Warning message

Please note that this page is from our archives. There may be more up-to-date content about this topic on our website. Use our search engine to find out.

Corporate Canada blew a collective gasket over the recent release of the federal auditor general’s report which pegged the surplus in the Employment Insurance fund at about $46 billion.

Business lobby groups called for even deeper cuts in the premiums employers pay into the fund, beyond the 1.6 per cent cut planned for January 1, 2005.

The real issue for workers, though, is that so few who pay premiums regardless of how much will receive benefits if they lose their jobs.

Roughly two-thirds of unemployed women do not receive EI, while more than half of unemployed men in Canada do not receive EI.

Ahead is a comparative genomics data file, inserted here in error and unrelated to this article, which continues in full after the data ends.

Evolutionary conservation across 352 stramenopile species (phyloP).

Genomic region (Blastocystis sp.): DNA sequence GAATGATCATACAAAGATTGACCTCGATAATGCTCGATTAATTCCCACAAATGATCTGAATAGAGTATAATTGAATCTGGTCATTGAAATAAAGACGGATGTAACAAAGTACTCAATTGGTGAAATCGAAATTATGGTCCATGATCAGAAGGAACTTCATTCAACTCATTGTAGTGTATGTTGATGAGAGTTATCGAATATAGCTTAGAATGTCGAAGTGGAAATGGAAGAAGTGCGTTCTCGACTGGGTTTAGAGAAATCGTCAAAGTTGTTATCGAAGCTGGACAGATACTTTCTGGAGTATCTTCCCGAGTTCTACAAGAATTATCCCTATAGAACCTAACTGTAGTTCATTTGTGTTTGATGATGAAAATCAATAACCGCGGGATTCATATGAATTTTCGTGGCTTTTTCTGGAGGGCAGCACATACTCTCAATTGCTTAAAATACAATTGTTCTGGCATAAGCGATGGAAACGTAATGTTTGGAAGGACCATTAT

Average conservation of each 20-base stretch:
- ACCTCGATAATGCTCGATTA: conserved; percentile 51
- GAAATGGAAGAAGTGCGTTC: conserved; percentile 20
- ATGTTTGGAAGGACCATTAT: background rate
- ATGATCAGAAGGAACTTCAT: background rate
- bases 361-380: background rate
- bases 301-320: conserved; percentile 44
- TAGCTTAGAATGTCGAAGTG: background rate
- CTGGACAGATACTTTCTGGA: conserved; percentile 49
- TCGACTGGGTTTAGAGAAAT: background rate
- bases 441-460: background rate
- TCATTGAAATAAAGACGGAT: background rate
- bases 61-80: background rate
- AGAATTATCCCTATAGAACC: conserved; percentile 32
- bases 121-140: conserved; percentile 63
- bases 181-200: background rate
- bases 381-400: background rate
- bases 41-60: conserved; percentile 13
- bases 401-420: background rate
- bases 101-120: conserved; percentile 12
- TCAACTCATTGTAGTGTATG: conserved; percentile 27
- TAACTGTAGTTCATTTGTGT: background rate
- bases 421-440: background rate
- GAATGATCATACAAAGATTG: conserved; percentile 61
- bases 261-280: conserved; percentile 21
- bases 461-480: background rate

CUPE is pushing to get the following improvements on to the governments agenda for its planned review of employment insurance:

  • The number of qualifying hours should be lowered to 360 for all benefits throughout the country;
  • The duration of benefits must be lengthened;
  • Benefit levels should be set at two-thirds of a worker’s best 12 weeks;
  • Benefits should be automatic if workers are laid off after a special leave; and
  • Set up a training insurance system similar to the apprenticeship system, including a training benefit leave.